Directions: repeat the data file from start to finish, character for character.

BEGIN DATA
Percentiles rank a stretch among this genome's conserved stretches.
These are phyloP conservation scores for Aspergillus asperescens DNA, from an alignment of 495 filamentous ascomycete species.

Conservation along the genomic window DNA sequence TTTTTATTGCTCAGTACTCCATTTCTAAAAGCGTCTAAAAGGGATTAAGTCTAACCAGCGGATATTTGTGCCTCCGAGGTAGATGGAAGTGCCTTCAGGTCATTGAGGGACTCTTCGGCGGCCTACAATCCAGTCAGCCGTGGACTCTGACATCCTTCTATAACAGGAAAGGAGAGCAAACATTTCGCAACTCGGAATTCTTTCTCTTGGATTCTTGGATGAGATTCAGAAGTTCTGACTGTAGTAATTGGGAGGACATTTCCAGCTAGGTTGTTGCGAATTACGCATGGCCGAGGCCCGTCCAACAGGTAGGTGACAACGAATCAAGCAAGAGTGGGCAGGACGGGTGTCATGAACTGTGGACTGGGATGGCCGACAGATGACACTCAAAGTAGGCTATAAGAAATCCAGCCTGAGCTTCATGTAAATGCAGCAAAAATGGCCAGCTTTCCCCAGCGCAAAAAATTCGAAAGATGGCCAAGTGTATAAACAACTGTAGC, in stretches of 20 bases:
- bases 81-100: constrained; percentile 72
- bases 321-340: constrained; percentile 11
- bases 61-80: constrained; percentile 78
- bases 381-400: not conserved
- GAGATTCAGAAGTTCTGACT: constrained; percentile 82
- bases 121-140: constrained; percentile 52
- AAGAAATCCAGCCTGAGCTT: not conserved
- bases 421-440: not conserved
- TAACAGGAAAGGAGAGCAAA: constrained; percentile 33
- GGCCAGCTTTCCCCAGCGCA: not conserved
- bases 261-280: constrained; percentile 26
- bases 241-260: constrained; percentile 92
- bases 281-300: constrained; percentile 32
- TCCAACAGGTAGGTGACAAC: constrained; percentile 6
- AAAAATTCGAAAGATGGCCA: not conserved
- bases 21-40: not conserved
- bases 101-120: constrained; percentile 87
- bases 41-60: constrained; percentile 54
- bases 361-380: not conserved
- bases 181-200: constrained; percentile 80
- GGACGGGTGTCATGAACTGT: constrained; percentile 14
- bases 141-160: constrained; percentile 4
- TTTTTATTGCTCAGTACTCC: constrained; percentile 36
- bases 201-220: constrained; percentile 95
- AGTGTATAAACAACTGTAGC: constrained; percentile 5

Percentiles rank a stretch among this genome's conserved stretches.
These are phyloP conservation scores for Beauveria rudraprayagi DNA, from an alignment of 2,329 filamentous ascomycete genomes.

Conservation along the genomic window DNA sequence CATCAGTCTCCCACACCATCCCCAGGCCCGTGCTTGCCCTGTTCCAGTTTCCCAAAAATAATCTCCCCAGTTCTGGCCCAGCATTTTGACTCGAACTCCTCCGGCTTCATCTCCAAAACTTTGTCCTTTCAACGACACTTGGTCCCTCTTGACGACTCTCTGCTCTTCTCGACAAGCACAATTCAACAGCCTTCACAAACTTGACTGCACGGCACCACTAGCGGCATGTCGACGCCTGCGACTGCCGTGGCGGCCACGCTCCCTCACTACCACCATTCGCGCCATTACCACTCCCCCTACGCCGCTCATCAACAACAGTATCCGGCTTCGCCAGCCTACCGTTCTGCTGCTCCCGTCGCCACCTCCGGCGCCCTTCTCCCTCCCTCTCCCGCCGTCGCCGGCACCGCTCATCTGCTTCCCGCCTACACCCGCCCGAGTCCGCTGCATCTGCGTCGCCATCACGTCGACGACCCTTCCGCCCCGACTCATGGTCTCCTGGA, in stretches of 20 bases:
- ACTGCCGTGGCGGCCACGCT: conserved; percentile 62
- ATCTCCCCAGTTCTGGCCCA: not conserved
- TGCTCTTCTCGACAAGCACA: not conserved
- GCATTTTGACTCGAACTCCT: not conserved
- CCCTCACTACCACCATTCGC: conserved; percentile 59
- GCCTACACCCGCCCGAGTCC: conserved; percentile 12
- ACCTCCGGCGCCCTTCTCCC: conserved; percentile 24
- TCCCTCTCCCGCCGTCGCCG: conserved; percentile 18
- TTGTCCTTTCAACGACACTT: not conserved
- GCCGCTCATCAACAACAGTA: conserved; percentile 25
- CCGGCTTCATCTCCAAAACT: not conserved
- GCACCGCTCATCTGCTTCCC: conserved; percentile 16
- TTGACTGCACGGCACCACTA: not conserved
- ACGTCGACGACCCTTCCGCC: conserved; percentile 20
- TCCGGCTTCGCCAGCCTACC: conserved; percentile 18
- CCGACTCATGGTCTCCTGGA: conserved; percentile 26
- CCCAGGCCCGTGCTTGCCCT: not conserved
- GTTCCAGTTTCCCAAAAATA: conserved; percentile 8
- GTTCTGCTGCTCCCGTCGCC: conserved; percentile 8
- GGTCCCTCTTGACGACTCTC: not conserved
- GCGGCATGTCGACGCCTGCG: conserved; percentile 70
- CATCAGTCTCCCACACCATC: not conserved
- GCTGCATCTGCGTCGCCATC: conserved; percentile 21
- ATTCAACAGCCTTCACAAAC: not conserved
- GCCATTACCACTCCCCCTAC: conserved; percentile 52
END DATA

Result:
Percentiles rank a stretch among this genome's conserved stretches.
These are phyloP conservation scores for Aspergillus asperescens DNA, from an alignment of 495 filamentous ascomycete species.

Conservation along the genomic window DNA sequence TTTTTATTGCTCAGTACTCCATTTCTAAAAGCGTCTAAAAGGGATTAAGTCTAACCAGCGGATATTTGTGCCTCCGAGGTAGATGGAAGTGCCTTCAGGTCATTGAGGGACTCTTCGGCGGCCTACAATCCAGTCAGCCGTGGACTCTGACATCCTTCTATAACAGGAAAGGAGAGCAAACATTTCGCAACTCGGAATTCTTTCTCTTGGATTCTTGGATGAGATTCAGAAGTTCTGACTGTAGTAATTGGGAGGACATTTCCAGCTAGGTTGTTGCGAATTACGCATGGCCGAGGCCCGTCCAACAGGTAGGTGACAACGAATCAAGCAAGAGTGGGCAGGACGGGTGTCATGAACTGTGGACTGGGATGGCCGACAGATGACACTCAAAGTAGGCTATAAGAAATCCAGCCTGAGCTTCATGTAAATGCAGCAAAAATGGCCAGCTTTCCCCAGCGCAAAAAATTCGAAAGATGGCCAAGTGTATAAACAACTGTAGC, in stretches of 20 bases:
- bases 81-100: constrained; percentile 72
- bases 321-340: constrained; percentile 11
- bases 61-80: constrained; percentile 78
- bases 381-400: not conserved
- GAGATTCAGAAGTTCTGACT: constrained; percentile 82
- bases 121-140: constrained; percentile 52
- AAGAAATCCAGCCTGAGCTT: not conserved
- bases 421-440: not conserved
- TAACAGGAAAGGAGAGCAAA: constrained; percentile 33
- GGCCAGCTTTCCCCAGCGCA: not conserved
- bases 261-280: constrained; percentile 26
- bases 241-260: constrained; percentile 92
- bases 281-300: constrained; percentile 32
- TCCAACAGGTAGGTGACAAC: constrained; percentile 6
- AAAAATTCGAAAGATGGCCA: not conserved
- bases 21-40: not conserved
- bases 101-120: constrained; percentile 87
- bases 41-60: constrained; percentile 54
- bases 361-380: not conserved
- bases 181-200: constrained; percentile 80
- GGACGGGTGTCATGAACTGT: constrained; percentile 14
- bases 141-160: constrained; percentile 4
- TTTTTATTGCTCAGTACTCC: constrained; percentile 36
- bases 201-220: constrained; percentile 95
- AGTGTATAAACAACTGTAGC: constrained; percentile 5

Percentiles rank a stretch among this genome's conserved stretches.
These are phyloP conservation scores for Beauveria rudraprayagi DNA, from an alignment of 2,329 filamentous ascomycete genomes.

Conservation along the genomic window DNA sequence CATCAGTCTCCCACACCATCCCCAGGCCCGTGCTTGCCCTGTTCCAGTTTCCCAAAAATAATCTCCCCAGTTCTGGCCCAGCATTTTGACTCGAACTCCTCCGGCTTCATCTCCAAAACTTTGTCCTTTCAACGACACTTGGTCCCTCTTGACGACTCTCTGCTCTTCTCGACAAGCACAATTCAACAGCCTTCACAAACTTGACTGCACGGCACCACTAGCGGCATGTCGACGCCTGCGACTGCCGTGGCGGCCACGCTCCCTCACTACCACCATTCGCGCCATTACCACTCCCCCTACGCCGCTCATCAACAACAGTATCCGGCTTCGCCAGCCTACCGTTCTGCTGCTCCCGTCGCCACCTCCGGCGCCCTTCTCCCTCCCTCTCCCGCCGTCGCCGGCACCGCTCATCTGCTTCCCGCCTACACCCGCCCGAGTCCGCTGCATCTGCGTCGCCATCACGTCGACGACCCTTCCGCCCCGACTCATGGTCTCCTGGA, in stretches of 20 bases:
- ACTGCCGTGGCGGCCACGCT: conserved; percentile 62
- ATCTCCCCAGTTCTGGCCCA: not conserved
- TGCTCTTCTCGACAAGCACA: not conserved
- GCATTTTGACTCGAACTCCT: not conserved
- CCCTCACTACCACCATTCGC: conserved; percentile 59
- GCCTACACCCGCCCGAGTCC: conserved; percentile 12
- ACCTCCGGCGCCCTTCTCCC: conserved; percentile 24
- TCCCTCTCCCGCCGTCGCCG: conserved; percentile 18
- TTGTCCTTTCAACGACACTT: not conserved
- GCCGCTCATCAACAACAGTA: conserved; percentile 25
- CCGGCTTCATCTCCAAAACT: not conserved
- GCACCGCTCATCTGCTTCCC: conserved; percentile 16
- TTGACTGCACGGCACCACTA: not conserved
- ACGTCGACGACCCTTCCGCC: conserved; percentile 20
- TCCGGCTTCGCCAGCCTACC: conserved; percentile 18
- CCGACTCATGGTCTCCTGGA: conserved; percentile 26
- CCCAGGCCCGTGCTTGCCCT: not conserved
- GTTCCAGTTTCCCAAAAATA: conserved; percentile 8
- GTTCTGCTGCTCCCGTCGCC: conserved; percentile 8
- GGTCCCTCTTGACGACTCTC: not conserved
- GCGGCATGTCGACGCCTGCG: conserved; percentile 70
- CATCAGTCTCCCACACCATC: not conserved
- GCTGCATCTGCGTCGCCATC: conserved; percentile 21
- ATTCAACAGCCTTCACAAAC: not conserved
- GCCATTACCACTCCCCCTAC: conserved; percentile 52